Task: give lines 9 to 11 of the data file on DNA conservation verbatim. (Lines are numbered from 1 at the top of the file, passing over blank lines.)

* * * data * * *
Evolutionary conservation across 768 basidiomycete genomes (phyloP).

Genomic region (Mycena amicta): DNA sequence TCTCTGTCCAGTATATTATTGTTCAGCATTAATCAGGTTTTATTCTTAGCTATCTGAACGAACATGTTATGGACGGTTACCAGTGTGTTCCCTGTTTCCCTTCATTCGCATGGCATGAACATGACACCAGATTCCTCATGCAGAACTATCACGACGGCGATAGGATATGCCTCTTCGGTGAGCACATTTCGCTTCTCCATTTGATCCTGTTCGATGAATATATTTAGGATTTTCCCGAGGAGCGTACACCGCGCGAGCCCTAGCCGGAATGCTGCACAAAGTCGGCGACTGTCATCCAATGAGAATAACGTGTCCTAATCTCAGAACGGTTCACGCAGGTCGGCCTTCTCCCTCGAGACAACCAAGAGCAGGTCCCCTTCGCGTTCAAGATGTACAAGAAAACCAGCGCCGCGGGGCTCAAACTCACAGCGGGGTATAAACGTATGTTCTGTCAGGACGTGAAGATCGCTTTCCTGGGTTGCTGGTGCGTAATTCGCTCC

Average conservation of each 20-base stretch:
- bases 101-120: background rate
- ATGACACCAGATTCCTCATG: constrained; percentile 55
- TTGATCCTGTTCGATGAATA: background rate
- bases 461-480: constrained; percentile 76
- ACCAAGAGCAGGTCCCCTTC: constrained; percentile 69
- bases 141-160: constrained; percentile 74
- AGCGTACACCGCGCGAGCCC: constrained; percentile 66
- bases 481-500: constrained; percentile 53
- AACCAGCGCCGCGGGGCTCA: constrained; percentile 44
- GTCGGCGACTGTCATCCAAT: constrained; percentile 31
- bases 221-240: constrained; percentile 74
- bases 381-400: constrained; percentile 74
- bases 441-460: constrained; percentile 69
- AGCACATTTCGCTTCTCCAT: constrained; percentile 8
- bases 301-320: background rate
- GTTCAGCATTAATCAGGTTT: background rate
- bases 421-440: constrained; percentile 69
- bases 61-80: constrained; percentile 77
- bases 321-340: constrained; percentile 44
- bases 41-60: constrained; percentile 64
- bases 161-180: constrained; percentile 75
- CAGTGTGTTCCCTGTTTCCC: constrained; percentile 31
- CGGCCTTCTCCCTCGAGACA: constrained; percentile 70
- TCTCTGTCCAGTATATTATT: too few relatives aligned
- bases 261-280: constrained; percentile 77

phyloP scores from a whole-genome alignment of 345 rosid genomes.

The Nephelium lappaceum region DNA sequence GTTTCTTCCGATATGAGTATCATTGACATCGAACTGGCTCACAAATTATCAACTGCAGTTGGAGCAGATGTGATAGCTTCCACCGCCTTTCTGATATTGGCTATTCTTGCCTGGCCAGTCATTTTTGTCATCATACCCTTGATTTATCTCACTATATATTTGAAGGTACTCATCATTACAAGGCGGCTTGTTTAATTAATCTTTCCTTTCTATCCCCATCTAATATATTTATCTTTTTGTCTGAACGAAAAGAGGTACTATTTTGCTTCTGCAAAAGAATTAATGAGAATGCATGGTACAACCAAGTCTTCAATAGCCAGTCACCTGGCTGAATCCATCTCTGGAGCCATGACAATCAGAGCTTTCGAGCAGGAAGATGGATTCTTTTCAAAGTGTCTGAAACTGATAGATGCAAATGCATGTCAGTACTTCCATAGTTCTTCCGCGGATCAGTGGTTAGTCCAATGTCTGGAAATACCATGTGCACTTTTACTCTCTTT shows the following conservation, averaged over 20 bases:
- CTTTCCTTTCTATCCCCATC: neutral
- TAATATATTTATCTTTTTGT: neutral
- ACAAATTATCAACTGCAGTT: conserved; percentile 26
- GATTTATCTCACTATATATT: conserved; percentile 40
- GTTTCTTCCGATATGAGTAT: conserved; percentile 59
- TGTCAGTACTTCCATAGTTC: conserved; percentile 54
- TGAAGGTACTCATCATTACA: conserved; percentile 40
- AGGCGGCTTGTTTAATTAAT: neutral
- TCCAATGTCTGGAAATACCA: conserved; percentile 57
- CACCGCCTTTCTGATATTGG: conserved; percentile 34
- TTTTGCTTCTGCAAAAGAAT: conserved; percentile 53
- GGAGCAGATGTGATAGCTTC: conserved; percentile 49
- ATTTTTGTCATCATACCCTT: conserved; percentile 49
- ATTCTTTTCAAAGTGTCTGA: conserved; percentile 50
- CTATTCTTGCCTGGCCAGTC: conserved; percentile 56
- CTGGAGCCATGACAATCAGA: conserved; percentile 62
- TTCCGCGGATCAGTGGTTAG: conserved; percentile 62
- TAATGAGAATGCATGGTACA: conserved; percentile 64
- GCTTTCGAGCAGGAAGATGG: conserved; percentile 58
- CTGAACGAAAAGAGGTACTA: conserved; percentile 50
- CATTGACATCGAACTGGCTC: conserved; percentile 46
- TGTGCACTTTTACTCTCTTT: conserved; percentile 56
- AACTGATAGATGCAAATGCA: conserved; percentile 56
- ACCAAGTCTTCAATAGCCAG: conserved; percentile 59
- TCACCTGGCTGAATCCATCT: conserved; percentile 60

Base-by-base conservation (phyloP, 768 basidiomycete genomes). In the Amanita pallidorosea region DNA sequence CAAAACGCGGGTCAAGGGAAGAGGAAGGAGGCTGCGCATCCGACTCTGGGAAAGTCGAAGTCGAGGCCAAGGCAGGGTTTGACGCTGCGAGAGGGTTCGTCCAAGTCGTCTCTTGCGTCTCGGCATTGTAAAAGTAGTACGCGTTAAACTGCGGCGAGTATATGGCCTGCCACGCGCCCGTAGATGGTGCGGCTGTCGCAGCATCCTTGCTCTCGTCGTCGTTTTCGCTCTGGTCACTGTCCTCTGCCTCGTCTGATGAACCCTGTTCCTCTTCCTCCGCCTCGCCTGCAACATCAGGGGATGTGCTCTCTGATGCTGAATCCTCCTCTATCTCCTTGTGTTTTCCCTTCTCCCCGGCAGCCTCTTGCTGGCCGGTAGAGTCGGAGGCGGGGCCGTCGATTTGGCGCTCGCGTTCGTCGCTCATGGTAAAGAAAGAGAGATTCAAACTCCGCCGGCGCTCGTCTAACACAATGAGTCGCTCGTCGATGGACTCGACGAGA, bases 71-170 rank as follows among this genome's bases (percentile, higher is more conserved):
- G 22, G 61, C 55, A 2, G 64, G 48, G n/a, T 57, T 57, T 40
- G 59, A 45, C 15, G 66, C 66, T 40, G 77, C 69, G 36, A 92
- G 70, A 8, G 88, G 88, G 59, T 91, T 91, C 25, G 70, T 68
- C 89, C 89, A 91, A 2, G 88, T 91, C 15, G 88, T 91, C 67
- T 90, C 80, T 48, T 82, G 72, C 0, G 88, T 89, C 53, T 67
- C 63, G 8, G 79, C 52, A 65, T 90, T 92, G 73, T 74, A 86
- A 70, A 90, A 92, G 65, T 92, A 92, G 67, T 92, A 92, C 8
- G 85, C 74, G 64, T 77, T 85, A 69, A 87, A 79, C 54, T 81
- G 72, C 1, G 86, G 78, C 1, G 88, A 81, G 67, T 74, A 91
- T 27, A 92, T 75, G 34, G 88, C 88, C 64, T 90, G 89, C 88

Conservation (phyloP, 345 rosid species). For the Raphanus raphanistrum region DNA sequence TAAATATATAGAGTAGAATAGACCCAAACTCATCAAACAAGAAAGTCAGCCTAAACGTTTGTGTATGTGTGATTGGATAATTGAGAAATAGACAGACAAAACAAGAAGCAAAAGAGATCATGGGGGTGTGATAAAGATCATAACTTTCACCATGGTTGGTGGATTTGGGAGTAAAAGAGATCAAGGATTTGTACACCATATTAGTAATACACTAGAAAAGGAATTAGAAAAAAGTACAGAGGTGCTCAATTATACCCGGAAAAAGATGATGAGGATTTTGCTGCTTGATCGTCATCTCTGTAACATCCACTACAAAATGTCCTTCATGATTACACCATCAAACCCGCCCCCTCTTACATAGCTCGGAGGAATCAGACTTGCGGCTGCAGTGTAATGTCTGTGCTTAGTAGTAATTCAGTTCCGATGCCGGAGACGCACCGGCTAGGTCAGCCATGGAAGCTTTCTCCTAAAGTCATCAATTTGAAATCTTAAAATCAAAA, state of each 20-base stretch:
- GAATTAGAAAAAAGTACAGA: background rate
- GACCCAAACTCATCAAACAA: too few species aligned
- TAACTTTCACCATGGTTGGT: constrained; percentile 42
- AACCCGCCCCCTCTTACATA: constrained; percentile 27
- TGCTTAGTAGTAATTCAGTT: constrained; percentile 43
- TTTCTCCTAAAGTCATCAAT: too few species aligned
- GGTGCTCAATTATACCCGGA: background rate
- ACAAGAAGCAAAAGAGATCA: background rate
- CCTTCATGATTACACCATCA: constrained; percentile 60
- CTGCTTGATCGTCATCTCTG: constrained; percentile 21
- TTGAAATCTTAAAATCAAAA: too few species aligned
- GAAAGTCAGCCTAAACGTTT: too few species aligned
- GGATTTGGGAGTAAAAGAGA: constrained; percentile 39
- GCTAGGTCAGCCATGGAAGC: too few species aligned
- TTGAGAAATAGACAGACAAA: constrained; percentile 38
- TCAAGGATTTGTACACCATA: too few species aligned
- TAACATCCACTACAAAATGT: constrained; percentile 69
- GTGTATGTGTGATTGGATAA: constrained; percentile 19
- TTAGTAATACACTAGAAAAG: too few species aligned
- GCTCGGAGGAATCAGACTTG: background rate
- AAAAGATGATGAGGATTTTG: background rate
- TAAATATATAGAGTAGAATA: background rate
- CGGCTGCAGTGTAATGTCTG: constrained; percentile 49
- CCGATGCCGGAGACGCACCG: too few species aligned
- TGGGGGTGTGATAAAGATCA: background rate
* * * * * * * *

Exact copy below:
- bases 141-160: constrained; percentile 74
- AGCGTACACCGCGCGAGCCC: constrained; percentile 66
- bases 481-500: constrained; percentile 53